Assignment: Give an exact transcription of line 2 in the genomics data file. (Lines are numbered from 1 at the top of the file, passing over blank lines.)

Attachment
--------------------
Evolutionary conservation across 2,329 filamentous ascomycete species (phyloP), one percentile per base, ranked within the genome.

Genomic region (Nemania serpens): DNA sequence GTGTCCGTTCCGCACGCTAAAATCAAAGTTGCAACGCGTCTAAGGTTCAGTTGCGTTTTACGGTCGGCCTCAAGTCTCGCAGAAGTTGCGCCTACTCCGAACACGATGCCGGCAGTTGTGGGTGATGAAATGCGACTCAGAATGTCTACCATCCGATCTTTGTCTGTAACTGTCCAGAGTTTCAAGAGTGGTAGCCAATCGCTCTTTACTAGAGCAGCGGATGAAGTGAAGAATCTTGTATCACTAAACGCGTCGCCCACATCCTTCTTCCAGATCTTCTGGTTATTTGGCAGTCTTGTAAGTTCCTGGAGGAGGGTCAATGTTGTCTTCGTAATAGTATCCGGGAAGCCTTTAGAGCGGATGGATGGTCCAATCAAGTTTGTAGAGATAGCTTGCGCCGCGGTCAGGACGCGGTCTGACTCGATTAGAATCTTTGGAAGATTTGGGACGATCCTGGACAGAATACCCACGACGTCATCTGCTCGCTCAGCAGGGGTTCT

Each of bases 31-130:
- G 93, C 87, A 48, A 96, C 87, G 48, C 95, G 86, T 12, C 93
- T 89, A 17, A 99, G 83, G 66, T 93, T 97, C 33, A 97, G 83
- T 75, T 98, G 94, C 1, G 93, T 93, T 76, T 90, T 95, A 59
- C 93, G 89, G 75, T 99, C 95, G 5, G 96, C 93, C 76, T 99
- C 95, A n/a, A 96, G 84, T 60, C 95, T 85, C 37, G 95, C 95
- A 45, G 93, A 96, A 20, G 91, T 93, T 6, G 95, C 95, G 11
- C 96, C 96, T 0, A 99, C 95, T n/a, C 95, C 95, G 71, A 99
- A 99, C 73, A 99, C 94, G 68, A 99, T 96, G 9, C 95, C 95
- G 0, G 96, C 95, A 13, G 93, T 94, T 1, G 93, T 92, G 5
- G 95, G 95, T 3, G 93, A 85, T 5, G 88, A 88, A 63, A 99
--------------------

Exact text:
Genomic region (Nemania serpens): DNA sequence GTGTCCGTTCCGCACGCTAAAATCAAAGTTGCAACGCGTCTAAGGTTCAGTTGCGTTTTACGGTCGGCCTCAAGTCTCGCAGAAGTTGCGCCTACTCCGAACACGATGCCGGCAGTTGTGGGTGATGAAATGCGACTCAGAATGTCTACCATCCGATCTTTGTCTGTAACTGTCCAGAGTTTCAAGAGTGGTAGCCAATCGCTCTTTACTAGAGCAGCGGATGAAGTGAAGAATCTTGTATCACTAAACGCGTCGCCCACATCCTTCTTCCAGATCTTCTGGTTATTTGGCAGTCTTGTAAGTTCCTGGAGGAGGGTCAATGTTGTCTTCGTAATAGTATCCGGGAAGCCTTTAGAGCGGATGGATGGTCCAATCAAGTTTGTAGAGATAGCTTGCGCCGCGGTCAGGACGCGGTCTGACTCGATTAGAATCTTTGGAAGATTTGGGACGATCCTGGACAGAATACCCACGACGTCATCTGCTCGCTCAGCAGGGGTTCT